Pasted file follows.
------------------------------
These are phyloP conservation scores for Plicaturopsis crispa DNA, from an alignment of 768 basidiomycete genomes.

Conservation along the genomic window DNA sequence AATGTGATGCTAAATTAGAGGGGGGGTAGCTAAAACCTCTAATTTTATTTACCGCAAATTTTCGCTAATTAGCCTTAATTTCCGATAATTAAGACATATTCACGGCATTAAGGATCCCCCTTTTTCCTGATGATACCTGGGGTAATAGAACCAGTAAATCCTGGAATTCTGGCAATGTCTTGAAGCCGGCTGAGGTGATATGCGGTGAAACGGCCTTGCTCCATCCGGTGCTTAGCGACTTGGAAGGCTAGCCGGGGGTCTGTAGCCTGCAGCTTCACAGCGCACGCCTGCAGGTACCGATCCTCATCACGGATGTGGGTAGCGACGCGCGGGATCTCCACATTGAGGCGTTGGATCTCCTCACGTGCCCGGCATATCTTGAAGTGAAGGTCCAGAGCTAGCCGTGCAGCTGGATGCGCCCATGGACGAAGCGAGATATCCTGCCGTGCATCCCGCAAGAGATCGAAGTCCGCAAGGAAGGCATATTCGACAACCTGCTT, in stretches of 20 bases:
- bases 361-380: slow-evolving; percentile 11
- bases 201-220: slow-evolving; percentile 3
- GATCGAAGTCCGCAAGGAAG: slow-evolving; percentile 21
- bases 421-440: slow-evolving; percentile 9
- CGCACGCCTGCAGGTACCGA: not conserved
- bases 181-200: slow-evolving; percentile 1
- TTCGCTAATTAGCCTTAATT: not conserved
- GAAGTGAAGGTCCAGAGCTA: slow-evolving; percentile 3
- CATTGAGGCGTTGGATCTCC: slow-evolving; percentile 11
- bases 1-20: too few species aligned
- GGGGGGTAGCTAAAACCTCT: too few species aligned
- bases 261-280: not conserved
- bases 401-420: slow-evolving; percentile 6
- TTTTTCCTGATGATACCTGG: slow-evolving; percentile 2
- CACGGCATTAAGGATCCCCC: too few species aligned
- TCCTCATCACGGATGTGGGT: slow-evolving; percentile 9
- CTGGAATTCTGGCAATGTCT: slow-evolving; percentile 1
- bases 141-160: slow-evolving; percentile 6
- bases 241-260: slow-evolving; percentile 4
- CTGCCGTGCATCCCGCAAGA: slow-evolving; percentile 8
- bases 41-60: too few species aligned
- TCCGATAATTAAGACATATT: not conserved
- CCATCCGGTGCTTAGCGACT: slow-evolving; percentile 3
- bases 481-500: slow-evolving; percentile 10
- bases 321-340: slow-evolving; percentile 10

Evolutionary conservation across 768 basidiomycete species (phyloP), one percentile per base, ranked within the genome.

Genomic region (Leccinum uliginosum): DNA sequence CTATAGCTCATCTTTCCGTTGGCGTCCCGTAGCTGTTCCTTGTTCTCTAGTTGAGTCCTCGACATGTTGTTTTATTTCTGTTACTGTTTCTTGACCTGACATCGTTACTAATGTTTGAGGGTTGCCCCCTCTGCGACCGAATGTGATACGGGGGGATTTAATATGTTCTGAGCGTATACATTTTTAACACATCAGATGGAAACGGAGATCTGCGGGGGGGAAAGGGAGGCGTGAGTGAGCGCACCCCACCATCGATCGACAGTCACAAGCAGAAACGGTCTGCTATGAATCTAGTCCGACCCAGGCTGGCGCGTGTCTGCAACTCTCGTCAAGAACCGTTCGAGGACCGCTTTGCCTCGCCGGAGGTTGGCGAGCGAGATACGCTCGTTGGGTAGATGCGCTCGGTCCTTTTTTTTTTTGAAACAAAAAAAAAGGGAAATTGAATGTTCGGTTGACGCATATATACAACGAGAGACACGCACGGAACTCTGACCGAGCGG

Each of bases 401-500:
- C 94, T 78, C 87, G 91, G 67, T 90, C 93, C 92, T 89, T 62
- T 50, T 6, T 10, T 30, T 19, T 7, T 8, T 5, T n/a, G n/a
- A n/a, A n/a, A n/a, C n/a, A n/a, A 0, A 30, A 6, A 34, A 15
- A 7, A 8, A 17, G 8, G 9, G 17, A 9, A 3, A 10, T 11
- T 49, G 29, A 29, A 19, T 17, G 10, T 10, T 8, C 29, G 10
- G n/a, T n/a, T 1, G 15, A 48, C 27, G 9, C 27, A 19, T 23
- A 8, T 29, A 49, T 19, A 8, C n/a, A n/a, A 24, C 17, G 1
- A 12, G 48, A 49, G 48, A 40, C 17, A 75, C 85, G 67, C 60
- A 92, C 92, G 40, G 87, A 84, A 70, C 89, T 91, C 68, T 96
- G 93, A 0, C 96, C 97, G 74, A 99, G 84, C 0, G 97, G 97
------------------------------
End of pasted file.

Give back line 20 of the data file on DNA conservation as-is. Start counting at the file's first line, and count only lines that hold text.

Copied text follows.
- bases 141-160: slow-evolving; percentile 6